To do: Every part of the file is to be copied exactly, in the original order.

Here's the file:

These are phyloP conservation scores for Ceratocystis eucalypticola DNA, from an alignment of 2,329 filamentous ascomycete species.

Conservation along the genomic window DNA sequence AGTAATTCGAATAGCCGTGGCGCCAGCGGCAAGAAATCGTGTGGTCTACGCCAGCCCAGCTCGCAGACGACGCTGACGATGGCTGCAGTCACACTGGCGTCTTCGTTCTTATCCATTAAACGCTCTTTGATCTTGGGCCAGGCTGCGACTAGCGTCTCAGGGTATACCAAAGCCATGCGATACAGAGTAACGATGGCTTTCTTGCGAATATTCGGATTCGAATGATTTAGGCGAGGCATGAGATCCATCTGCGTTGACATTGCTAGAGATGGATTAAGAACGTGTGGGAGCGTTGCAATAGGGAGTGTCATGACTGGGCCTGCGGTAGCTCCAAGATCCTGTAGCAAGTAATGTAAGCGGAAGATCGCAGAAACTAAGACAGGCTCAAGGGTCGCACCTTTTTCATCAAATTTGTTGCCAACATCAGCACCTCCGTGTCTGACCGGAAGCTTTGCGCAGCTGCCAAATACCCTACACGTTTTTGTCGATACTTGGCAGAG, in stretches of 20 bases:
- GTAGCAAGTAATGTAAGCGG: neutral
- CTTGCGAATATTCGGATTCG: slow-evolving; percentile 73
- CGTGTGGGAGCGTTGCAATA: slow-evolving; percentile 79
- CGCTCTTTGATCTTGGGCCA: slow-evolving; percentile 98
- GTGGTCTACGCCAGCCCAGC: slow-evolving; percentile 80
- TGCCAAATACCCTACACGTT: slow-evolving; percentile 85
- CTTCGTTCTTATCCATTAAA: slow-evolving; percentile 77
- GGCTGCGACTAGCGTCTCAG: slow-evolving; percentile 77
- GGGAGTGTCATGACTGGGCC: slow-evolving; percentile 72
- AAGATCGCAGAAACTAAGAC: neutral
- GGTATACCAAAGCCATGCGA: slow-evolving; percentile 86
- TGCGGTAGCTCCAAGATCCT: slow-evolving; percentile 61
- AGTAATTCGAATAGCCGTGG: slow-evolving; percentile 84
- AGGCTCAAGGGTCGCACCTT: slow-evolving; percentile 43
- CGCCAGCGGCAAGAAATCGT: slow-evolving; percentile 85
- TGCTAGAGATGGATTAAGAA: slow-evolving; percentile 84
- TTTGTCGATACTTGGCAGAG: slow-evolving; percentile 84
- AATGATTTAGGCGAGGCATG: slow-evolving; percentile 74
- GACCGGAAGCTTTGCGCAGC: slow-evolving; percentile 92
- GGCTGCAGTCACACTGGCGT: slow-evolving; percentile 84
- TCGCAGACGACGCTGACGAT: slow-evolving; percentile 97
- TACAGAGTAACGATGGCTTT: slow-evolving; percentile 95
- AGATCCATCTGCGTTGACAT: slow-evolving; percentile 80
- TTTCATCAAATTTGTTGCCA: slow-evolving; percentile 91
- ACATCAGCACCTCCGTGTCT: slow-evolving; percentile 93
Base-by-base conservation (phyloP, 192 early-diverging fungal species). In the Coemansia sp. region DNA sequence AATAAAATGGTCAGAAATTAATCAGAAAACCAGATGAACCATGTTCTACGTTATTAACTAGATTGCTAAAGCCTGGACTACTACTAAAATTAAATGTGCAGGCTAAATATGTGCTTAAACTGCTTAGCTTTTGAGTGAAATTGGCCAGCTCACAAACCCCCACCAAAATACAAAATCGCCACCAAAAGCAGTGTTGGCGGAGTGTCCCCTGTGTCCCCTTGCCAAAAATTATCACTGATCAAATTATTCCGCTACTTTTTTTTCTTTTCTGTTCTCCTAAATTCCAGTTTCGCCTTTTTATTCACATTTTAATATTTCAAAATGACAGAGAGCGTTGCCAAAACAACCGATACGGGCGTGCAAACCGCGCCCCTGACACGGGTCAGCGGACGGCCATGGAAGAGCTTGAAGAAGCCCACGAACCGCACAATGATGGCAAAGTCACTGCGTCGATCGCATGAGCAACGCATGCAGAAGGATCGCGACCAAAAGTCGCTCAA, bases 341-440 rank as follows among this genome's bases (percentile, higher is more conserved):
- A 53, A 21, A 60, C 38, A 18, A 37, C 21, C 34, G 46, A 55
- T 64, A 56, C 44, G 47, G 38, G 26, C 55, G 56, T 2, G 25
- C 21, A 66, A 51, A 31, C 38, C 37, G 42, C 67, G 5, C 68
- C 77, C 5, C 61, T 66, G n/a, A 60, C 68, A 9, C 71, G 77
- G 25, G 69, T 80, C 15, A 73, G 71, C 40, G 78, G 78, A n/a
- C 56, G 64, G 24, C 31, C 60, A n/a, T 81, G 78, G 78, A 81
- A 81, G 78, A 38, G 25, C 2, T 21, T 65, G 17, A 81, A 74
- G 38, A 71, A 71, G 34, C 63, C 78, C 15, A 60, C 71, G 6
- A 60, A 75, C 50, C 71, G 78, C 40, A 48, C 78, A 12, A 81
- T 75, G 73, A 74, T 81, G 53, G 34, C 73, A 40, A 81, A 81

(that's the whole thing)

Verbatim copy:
These are phyloP conservation scores for Ceratocystis eucalypticola DNA, from an alignment of 2,329 filamentous ascomycete species.

Conservation along the genomic window DNA sequence AGTAATTCGAATAGCCGTGGCGCCAGCGGCAAGAAATCGTGTGGTCTACGCCAGCCCAGCTCGCAGACGACGCTGACGATGGCTGCAGTCACACTGGCGTCTTCGTTCTTATCCATTAAACGCTCTTTGATCTTGGGCCAGGCTGCGACTAGCGTCTCAGGGTATACCAAAGCCATGCGATACAGAGTAACGATGGCTTTCTTGCGAATATTCGGATTCGAATGATTTAGGCGAGGCATGAGATCCATCTGCGTTGACATTGCTAGAGATGGATTAAGAACGTGTGGGAGCGTTGCAATAGGGAGTGTCATGACTGGGCCTGCGGTAGCTCCAAGATCCTGTAGCAAGTAATGTAAGCGGAAGATCGCAGAAACTAAGACAGGCTCAAGGGTCGCACCTTTTTCATCAAATTTGTTGCCAACATCAGCACCTCCGTGTCTGACCGGAAGCTTTGCGCAGCTGCCAAATACCCTACACGTTTTTGTCGATACTTGGCAGAG, in stretches of 20 bases:
- GTAGCAAGTAATGTAAGCGG: neutral
- CTTGCGAATATTCGGATTCG: slow-evolving; percentile 73
- CGTGTGGGAGCGTTGCAATA: slow-evolving; percentile 79
- CGCTCTTTGATCTTGGGCCA: slow-evolving; percentile 98
- GTGGTCTACGCCAGCCCAGC: slow-evolving; percentile 80
- TGCCAAATACCCTACACGTT: slow-evolving; percentile 85
- CTTCGTTCTTATCCATTAAA: slow-evolving; percentile 77
- GGCTGCGACTAGCGTCTCAG: slow-evolving; percentile 77
- GGGAGTGTCATGACTGGGCC: slow-evolving; percentile 72
- AAGATCGCAGAAACTAAGAC: neutral
- GGTATACCAAAGCCATGCGA: slow-evolving; percentile 86
- TGCGGTAGCTCCAAGATCCT: slow-evolving; percentile 61
- AGTAATTCGAATAGCCGTGG: slow-evolving; percentile 84
- AGGCTCAAGGGTCGCACCTT: slow-evolving; percentile 43
- CGCCAGCGGCAAGAAATCGT: slow-evolving; percentile 85
- TGCTAGAGATGGATTAAGAA: slow-evolving; percentile 84
- TTTGTCGATACTTGGCAGAG: slow-evolving; percentile 84
- AATGATTTAGGCGAGGCATG: slow-evolving; percentile 74
- GACCGGAAGCTTTGCGCAGC: slow-evolving; percentile 92
- GGCTGCAGTCACACTGGCGT: slow-evolving; percentile 84
- TCGCAGACGACGCTGACGAT: slow-evolving; percentile 97
- TACAGAGTAACGATGGCTTT: slow-evolving; percentile 95
- AGATCCATCTGCGTTGACAT: slow-evolving; percentile 80
- TTTCATCAAATTTGTTGCCA: slow-evolving; percentile 91
- ACATCAGCACCTCCGTGTCT: slow-evolving; percentile 93
Base-by-base conservation (phyloP, 192 early-diverging fungal species). In the Coemansia sp. region DNA sequence AATAAAATGGTCAGAAATTAATCAGAAAACCAGATGAACCATGTTCTACGTTATTAACTAGATTGCTAAAGCCTGGACTACTACTAAAATTAAATGTGCAGGCTAAATATGTGCTTAAACTGCTTAGCTTTTGAGTGAAATTGGCCAGCTCACAAACCCCCACCAAAATACAAAATCGCCACCAAAAGCAGTGTTGGCGGAGTGTCCCCTGTGTCCCCTTGCCAAAAATTATCACTGATCAAATTATTCCGCTACTTTTTTTTCTTTTCTGTTCTCCTAAATTCCAGTTTCGCCTTTTTATTCACATTTTAATATTTCAAAATGACAGAGAGCGTTGCCAAAACAACCGATACGGGCGTGCAAACCGCGCCCCTGACACGGGTCAGCGGACGGCCATGGAAGAGCTTGAAGAAGCCCACGAACCGCACAATGATGGCAAAGTCACTGCGTCGATCGCATGAGCAACGCATGCAGAAGGATCGCGACCAAAAGTCGCTCAA, bases 341-440 rank as follows among this genome's bases (percentile, higher is more conserved):
- A 53, A 21, A 60, C 38, A 18, A 37, C 21, C 34, G 46, A 55
- T 64, A 56, C 44, G 47, G 38, G 26, C 55, G 56, T 2, G 25
- C 21, A 66, A 51, A 31, C 38, C 37, G 42, C 67, G 5, C 68
- C 77, C 5, C 61, T 66, G n/a, A 60, C 68, A 9, C 71, G 77
- G 25, G 69, T 80, C 15, A 73, G 71, C 40, G 78, G 78, A n/a
- C 56, G 64, G 24, C 31, C 60, A n/a, T 81, G 78, G 78, A 81
- A 81, G 78, A 38, G 25, C 2, T 21, T 65, G 17, A 81, A 74
- G 38, A 71, A 71, G 34, C 63, C 78, C 15, A 60, C 71, G 6
- A 60, A 75, C 50, C 71, G 78, C 40, A 48, C 78, A 12, A 81
- T 75, G 73, A 74, T 81, G 53, G 34, C 73, A 40, A 81, A 81